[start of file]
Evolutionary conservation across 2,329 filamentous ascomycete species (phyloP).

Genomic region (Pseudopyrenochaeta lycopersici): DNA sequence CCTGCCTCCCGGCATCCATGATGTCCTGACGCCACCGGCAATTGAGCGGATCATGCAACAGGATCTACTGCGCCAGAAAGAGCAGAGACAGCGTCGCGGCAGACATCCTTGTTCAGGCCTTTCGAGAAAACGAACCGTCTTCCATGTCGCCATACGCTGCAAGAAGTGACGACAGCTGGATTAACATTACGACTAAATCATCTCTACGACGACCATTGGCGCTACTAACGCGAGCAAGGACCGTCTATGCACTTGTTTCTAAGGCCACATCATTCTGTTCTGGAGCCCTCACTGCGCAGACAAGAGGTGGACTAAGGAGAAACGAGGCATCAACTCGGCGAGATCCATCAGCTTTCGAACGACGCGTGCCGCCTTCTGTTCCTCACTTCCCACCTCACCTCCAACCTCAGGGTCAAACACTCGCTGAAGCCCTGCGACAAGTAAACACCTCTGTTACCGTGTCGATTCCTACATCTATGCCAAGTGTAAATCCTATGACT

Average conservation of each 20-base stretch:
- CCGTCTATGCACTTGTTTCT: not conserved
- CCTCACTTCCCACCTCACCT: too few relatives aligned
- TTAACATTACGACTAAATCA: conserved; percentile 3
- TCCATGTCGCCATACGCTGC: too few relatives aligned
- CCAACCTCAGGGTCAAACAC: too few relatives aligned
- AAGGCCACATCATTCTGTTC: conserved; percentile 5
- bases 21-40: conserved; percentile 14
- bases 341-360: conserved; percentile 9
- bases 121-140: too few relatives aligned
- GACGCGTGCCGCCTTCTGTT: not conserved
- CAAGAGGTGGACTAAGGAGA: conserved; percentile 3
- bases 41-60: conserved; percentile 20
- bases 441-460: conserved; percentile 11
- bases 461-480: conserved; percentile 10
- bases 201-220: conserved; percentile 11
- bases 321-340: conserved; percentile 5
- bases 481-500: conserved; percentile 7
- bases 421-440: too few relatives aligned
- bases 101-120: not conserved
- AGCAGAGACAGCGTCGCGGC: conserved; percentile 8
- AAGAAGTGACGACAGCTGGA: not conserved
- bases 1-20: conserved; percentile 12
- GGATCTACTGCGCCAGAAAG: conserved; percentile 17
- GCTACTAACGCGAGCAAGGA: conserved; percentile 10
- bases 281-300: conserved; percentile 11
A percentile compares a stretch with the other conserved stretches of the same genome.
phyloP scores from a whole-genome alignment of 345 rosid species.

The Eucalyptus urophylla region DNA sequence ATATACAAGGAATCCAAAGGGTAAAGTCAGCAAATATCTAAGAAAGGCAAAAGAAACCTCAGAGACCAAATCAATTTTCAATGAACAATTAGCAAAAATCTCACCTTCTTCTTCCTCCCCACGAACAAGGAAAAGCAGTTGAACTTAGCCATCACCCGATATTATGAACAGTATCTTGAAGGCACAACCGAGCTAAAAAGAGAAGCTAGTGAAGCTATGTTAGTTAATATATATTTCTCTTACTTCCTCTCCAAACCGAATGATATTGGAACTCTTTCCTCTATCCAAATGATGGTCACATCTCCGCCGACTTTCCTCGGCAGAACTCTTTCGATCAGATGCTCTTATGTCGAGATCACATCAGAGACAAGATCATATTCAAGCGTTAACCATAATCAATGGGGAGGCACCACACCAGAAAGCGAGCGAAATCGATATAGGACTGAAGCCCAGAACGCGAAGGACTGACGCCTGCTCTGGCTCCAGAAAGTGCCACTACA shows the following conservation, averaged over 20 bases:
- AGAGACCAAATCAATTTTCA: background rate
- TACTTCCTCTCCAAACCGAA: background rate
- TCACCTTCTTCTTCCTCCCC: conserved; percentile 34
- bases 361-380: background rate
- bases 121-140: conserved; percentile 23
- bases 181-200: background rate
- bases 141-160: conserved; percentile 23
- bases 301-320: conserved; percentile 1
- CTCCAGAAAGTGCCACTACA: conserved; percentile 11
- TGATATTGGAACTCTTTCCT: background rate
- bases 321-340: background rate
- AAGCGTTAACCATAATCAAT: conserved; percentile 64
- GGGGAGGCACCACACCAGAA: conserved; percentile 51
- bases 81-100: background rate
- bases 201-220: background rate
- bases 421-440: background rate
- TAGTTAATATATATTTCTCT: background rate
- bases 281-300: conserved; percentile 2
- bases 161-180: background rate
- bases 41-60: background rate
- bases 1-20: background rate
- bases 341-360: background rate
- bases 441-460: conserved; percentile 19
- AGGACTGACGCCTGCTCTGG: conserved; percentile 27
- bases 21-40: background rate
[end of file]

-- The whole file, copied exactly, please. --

Evolutionary conservation across 2,329 filamentous ascomycete species (phyloP).

Genomic region (Pseudopyrenochaeta lycopersici): DNA sequence CCTGCCTCCCGGCATCCATGATGTCCTGACGCCACCGGCAATTGAGCGGATCATGCAACAGGATCTACTGCGCCAGAAAGAGCAGAGACAGCGTCGCGGCAGACATCCTTGTTCAGGCCTTTCGAGAAAACGAACCGTCTTCCATGTCGCCATACGCTGCAAGAAGTGACGACAGCTGGATTAACATTACGACTAAATCATCTCTACGACGACCATTGGCGCTACTAACGCGAGCAAGGACCGTCTATGCACTTGTTTCTAAGGCCACATCATTCTGTTCTGGAGCCCTCACTGCGCAGACAAGAGGTGGACTAAGGAGAAACGAGGCATCAACTCGGCGAGATCCATCAGCTTTCGAACGACGCGTGCCGCCTTCTGTTCCTCACTTCCCACCTCACCTCCAACCTCAGGGTCAAACACTCGCTGAAGCCCTGCGACAAGTAAACACCTCTGTTACCGTGTCGATTCCTACATCTATGCCAAGTGTAAATCCTATGACT

Average conservation of each 20-base stretch:
- CCGTCTATGCACTTGTTTCT: not conserved
- CCTCACTTCCCACCTCACCT: too few relatives aligned
- TTAACATTACGACTAAATCA: conserved; percentile 3
- TCCATGTCGCCATACGCTGC: too few relatives aligned
- CCAACCTCAGGGTCAAACAC: too few relatives aligned
- AAGGCCACATCATTCTGTTC: conserved; percentile 5
- bases 21-40: conserved; percentile 14
- bases 341-360: conserved; percentile 9
- bases 121-140: too few relatives aligned
- GACGCGTGCCGCCTTCTGTT: not conserved
- CAAGAGGTGGACTAAGGAGA: conserved; percentile 3
- bases 41-60: conserved; percentile 20
- bases 441-460: conserved; percentile 11
- bases 461-480: conserved; percentile 10
- bases 201-220: conserved; percentile 11
- bases 321-340: conserved; percentile 5
- bases 481-500: conserved; percentile 7
- bases 421-440: too few relatives aligned
- bases 101-120: not conserved
- AGCAGAGACAGCGTCGCGGC: conserved; percentile 8
- AAGAAGTGACGACAGCTGGA: not conserved
- bases 1-20: conserved; percentile 12
- GGATCTACTGCGCCAGAAAG: conserved; percentile 17
- GCTACTAACGCGAGCAAGGA: conserved; percentile 10
- bases 281-300: conserved; percentile 11
A percentile compares a stretch with the other conserved stretches of the same genome.
phyloP scores from a whole-genome alignment of 345 rosid species.

The Eucalyptus urophylla region DNA sequence ATATACAAGGAATCCAAAGGGTAAAGTCAGCAAATATCTAAGAAAGGCAAAAGAAACCTCAGAGACCAAATCAATTTTCAATGAACAATTAGCAAAAATCTCACCTTCTTCTTCCTCCCCACGAACAAGGAAAAGCAGTTGAACTTAGCCATCACCCGATATTATGAACAGTATCTTGAAGGCACAACCGAGCTAAAAAGAGAAGCTAGTGAAGCTATGTTAGTTAATATATATTTCTCTTACTTCCTCTCCAAACCGAATGATATTGGAACTCTTTCCTCTATCCAAATGATGGTCACATCTCCGCCGACTTTCCTCGGCAGAACTCTTTCGATCAGATGCTCTTATGTCGAGATCACATCAGAGACAAGATCATATTCAAGCGTTAACCATAATCAATGGGGAGGCACCACACCAGAAAGCGAGCGAAATCGATATAGGACTGAAGCCCAGAACGCGAAGGACTGACGCCTGCTCTGGCTCCAGAAAGTGCCACTACA shows the following conservation, averaged over 20 bases:
- AGAGACCAAATCAATTTTCA: background rate
- TACTTCCTCTCCAAACCGAA: background rate
- TCACCTTCTTCTTCCTCCCC: conserved; percentile 34
- bases 361-380: background rate
- bases 121-140: conserved; percentile 23
- bases 181-200: background rate
- bases 141-160: conserved; percentile 23
- bases 301-320: conserved; percentile 1
- CTCCAGAAAGTGCCACTACA: conserved; percentile 11
- TGATATTGGAACTCTTTCCT: background rate
- bases 321-340: background rate
- AAGCGTTAACCATAATCAAT: conserved; percentile 64
- GGGGAGGCACCACACCAGAA: conserved; percentile 51
- bases 81-100: background rate
- bases 201-220: background rate
- bases 421-440: background rate
- TAGTTAATATATATTTCTCT: background rate
- bases 281-300: conserved; percentile 2
- bases 161-180: background rate
- bases 41-60: background rate
- bases 1-20: background rate
- bases 341-360: background rate
- bases 441-460: conserved; percentile 19
- AGGACTGACGCCTGCTCTGG: conserved; percentile 27
- bases 21-40: background rate